Single-objective Ensembles

Yao [319] used EPNet's [318] population as an ensemble without modifying the evolutionary process. By treating the population as an ensemble the result outperformed the population's best individual. Liu and Yao [191] pursued accuracy and diversity in two ways. The first was to modify backpropagation to minimise error and maximise diversity using an approach they call Negative Correlation Learning (NCL) in which the errors of members become negatively correlated and hence diverse. The second method was to combine accuracy and diversity in a single objective. EENCL (Evolutionary Ensembles for NCL) [192] automatically determines the size of an ensemble. It encourages diversity with fitness sharing and NCL and it deals with the ensemble member selection problem §3.3.1 with a cluster-and-select method (see [142]). First we cluster candidates based on their errors on the training set so that clusters of candidates make similar errors. Then we select the most accurate in each cluster to join the ensemble; the result is the ensemble can be much small than the population. CNNE (Cooperative Neural Net Ensembles) [138] used a constructive approach to determine the number of individuals and how many hidden nodes each has. Both contribute to the expressive power of the ensemble and CNNE was able to balance the two to obtain suitable ensembles. Unsurprisingly it was found that more complex problems needed larger ensembles.

Multi-objective Ensembles

MPANN (Memetic Pareto Artificial NN) [2] was the first ensemble of NNs to use multi-objective evolution. It also uses gradient-based local search to optimise network complexity and error. DIVACE (diverse and accurate ensembles) [68] uses multiobjective evolution to maximise accuracy and diversity. Evolutionary selection is based on non-dominated sorting [261], a cluster-and-select approach is used to form the ensemble, and search is provided by simulated annealing and a variant of differential evolution [265]. DIVACE-II [69] is a heterogeneous multiobjective Michigan approach using NNs, Support Vector Machines and Radial Basis Function Nets. The role of crossover and mutation is played by bagging [33] and boosting [97] which produce accurate and diverse candidates. Each generation bagging and boosting makes candidate ensemble members and only dominated members are replaced. The accuracy of DIVACE-II was very good compared to 25 other learners on the Australian credit card and diabetes datasets and it outperformed the original DIVACE.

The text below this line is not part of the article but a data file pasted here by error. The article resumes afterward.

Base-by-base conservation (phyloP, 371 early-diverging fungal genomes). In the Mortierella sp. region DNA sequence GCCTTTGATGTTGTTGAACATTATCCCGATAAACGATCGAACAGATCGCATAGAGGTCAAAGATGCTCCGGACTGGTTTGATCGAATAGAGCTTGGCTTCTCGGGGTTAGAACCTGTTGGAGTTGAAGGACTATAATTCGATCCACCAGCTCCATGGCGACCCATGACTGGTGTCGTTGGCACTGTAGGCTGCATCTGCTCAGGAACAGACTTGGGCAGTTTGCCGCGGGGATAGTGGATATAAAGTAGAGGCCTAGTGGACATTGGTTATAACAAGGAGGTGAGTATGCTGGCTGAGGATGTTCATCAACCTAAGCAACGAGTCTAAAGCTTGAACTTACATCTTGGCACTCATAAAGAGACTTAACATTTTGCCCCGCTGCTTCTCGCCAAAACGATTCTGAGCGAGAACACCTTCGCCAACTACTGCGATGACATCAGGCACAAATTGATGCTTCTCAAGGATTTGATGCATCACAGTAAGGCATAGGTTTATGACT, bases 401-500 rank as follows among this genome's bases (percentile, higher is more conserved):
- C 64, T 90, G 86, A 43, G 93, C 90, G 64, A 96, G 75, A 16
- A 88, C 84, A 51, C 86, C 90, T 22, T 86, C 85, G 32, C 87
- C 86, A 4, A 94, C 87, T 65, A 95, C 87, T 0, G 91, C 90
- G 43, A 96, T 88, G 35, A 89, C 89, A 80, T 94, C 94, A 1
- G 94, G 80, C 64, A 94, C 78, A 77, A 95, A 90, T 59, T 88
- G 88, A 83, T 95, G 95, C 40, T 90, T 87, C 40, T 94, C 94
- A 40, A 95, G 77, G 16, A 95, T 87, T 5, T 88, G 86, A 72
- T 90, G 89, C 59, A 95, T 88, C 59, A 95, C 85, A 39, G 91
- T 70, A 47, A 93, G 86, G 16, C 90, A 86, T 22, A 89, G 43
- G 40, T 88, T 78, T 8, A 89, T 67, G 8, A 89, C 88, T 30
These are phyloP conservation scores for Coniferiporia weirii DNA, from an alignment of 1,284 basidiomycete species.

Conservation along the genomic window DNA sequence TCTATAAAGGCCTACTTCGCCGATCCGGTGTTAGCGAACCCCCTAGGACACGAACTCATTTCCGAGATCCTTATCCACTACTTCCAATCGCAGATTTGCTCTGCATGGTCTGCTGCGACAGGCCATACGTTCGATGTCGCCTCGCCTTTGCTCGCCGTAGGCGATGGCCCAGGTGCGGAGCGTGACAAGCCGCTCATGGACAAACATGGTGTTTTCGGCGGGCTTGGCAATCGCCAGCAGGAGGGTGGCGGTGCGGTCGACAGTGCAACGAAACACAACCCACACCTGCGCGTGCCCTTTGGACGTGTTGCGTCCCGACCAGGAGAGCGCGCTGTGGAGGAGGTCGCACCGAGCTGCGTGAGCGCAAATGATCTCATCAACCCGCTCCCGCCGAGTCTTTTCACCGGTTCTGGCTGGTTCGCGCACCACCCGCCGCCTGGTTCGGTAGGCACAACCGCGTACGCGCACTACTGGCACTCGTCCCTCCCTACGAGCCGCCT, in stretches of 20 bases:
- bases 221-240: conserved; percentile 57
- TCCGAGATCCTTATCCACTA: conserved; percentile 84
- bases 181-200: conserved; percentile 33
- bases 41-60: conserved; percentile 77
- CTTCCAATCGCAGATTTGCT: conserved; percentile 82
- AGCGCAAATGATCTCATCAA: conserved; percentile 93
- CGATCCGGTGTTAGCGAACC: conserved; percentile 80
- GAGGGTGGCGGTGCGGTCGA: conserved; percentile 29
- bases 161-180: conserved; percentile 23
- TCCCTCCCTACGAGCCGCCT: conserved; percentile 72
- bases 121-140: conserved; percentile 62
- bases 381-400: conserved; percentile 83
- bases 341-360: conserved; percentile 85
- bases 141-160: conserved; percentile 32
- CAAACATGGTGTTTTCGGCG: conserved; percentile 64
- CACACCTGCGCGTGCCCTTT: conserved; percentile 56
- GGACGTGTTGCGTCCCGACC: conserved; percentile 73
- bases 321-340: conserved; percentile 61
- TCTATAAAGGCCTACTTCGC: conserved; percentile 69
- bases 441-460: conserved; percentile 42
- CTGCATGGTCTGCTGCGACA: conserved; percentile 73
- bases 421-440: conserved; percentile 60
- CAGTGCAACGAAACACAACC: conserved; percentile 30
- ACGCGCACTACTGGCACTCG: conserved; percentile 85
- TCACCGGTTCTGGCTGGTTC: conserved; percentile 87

3.4.2 Yao's Framework for Evolving NNs

Figure 7 shows Yao's framework for evolving architectures, training rules and weights as nested processes [316]. Weight evolution is innermost as it occurs at the fastest time scale while either rule or architecture evolution is outermost. If we have prior knowledge, or are interested in a specific class of either rule or architecture, this constrains the search space and Yao suggests the outermost should be the one which constrains it most. The framework can be thought of as a 3-dimensional space of evolutionary NNs where 0 on each axis represents one-shot search and infinity represents exhaustive search. If we remove references to EAs and NNs it becomes a general framework for adaptive systems.

Figure 7: Yao's framework for evolving architectures, training rules and weights
Image evol-of-architectures

3.4.3 Conclusions

Evolution is widely used with NNs, indeed according to Floreano et al. [93] most studies of neural robots in real environments use some form of evolution. Floreano et al. go on to claim evolving NNs can be used to study ``brain development and dynamics because it can encompass multiple temporal and spatial scales along which an organism evolves, such as genetic, developmental, learning, and behavioral phenomena. The possibility to co-evolve both the neural system and the morphological properties of agents ...adds an additional valuable perspective to the evolutionary approach that cannot be matched by any other approach.'' [93] (p. 59).


Key reading on evolving NNs includes Yao's classic 1999 survey [316], Kasabov's 2007 book, Floreano, Dürr and Mattiussi's 2008 survey [93] which includes reviews of evolving dynamic and neuromodulatory NNs, and Yao and Islam's 2008 survey of evolving NN ensembles [317].
next up previous contents
Next: Learning Classifier Systems Up: GBML Areas Previous: Evolving Ensembles   Contents
T Kovacs 2011-03-12